How long can a bear market last?

For a gloomy answer to that question, ask anyone in the shrinking band of Wall Street investors who specialize in small-company growth stocks.Fans of "emerging growth" companies get a lot of practice being patient, enduring lengthy dry spells in their quest to discover the budding IBMs, Mercks and Philip Morrises of the future.

But even their fabled stamina has been wearing down of late, given the continued drubbing their favorites have been subjected to in the market decline since midsummer.

By most gauges, the last period of sustained prosperity in their chosen field of expertise ended around the middle of 1983.

"Almost everyone involved in small growth stock investing throughout the 1980s knows how it feels to get up off the canvas," observes analyst L. Keith Mullins in a current Morgan Stanley & Co. appraisal.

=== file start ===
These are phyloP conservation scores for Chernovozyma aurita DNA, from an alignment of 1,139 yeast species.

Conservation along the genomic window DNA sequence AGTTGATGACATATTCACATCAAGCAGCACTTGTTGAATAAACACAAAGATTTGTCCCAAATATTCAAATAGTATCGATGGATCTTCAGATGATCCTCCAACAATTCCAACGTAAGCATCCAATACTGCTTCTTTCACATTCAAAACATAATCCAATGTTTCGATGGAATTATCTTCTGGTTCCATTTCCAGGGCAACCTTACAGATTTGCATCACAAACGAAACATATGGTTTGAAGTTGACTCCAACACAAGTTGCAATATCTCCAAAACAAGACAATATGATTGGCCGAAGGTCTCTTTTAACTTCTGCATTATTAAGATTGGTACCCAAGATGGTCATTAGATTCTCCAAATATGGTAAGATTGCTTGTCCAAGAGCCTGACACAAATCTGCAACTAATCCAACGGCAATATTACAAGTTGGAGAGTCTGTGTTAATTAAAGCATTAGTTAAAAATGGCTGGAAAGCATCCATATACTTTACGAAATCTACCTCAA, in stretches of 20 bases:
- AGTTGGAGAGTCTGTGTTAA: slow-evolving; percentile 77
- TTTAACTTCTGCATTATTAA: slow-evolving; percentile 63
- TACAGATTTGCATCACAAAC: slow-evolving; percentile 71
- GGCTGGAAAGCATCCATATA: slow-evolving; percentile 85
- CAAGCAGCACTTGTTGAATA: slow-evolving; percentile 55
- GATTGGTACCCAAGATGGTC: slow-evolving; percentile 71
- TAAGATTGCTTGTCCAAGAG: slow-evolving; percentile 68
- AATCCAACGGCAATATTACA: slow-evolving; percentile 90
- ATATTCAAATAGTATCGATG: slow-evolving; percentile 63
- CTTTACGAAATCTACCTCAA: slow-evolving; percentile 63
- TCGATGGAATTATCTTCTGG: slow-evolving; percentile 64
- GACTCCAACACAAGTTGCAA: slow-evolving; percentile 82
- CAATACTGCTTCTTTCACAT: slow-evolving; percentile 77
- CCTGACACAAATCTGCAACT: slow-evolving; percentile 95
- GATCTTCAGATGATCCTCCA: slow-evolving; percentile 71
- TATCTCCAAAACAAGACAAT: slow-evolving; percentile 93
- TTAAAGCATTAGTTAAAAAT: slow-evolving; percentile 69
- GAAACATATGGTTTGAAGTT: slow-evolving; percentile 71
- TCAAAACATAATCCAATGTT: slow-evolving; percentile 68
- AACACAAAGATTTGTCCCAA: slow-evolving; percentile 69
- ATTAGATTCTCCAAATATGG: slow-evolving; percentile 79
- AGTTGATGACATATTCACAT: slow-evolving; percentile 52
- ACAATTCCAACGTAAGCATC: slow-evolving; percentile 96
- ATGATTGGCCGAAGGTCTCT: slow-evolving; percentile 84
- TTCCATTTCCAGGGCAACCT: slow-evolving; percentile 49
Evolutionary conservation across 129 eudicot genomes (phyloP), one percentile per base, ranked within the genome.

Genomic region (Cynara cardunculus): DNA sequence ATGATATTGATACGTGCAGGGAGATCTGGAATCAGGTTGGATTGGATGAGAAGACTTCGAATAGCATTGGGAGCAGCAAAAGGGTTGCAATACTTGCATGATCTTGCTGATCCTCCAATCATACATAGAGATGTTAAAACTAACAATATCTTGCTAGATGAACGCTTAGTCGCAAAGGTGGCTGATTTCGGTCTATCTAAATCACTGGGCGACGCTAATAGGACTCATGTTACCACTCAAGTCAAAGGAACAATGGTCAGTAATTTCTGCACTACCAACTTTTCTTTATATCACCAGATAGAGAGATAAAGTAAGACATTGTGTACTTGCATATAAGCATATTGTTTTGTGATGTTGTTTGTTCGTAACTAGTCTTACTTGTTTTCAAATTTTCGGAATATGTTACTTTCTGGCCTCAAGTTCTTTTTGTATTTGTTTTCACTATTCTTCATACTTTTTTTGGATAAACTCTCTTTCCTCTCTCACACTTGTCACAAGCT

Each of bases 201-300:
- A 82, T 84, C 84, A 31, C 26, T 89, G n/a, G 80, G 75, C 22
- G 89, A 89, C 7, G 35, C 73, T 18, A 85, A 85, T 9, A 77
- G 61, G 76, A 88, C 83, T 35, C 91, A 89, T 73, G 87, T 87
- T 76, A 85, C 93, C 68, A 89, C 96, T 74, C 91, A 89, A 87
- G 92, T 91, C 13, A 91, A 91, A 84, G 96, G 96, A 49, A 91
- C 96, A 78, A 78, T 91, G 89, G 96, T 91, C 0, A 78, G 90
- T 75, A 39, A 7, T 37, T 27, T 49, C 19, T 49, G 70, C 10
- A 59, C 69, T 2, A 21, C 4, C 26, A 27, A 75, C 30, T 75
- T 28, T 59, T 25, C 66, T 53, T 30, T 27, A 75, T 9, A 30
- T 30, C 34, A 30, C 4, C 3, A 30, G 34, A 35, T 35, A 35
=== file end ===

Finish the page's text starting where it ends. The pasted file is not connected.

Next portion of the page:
How low has the group gone now? Well, at Sept. 30 the price-earnings ratio of the New Horizons Fund was .96 of the Standard & Poor's 500's P-E, equaling lows reached just twice before - in 1977 and again after the '87 crash.

In theory, small growth stocks should carry a "normal" P-E of perhaps 1.5 times that of the overall market, if only because these companies are in position to post greater-than-average profit increases in the future.

By an old rule of thumb, emerging growth stocks are a bargain when their multiple vs. the overall market shrinks much below 1.5, and should be sold as the multiple gets closer to 2.

From Mullins' perspective, "the point is clear. The present valuations for small growth stocks are either a temporary anomaly, or the group has sunk permanently into uncharted valuation waters."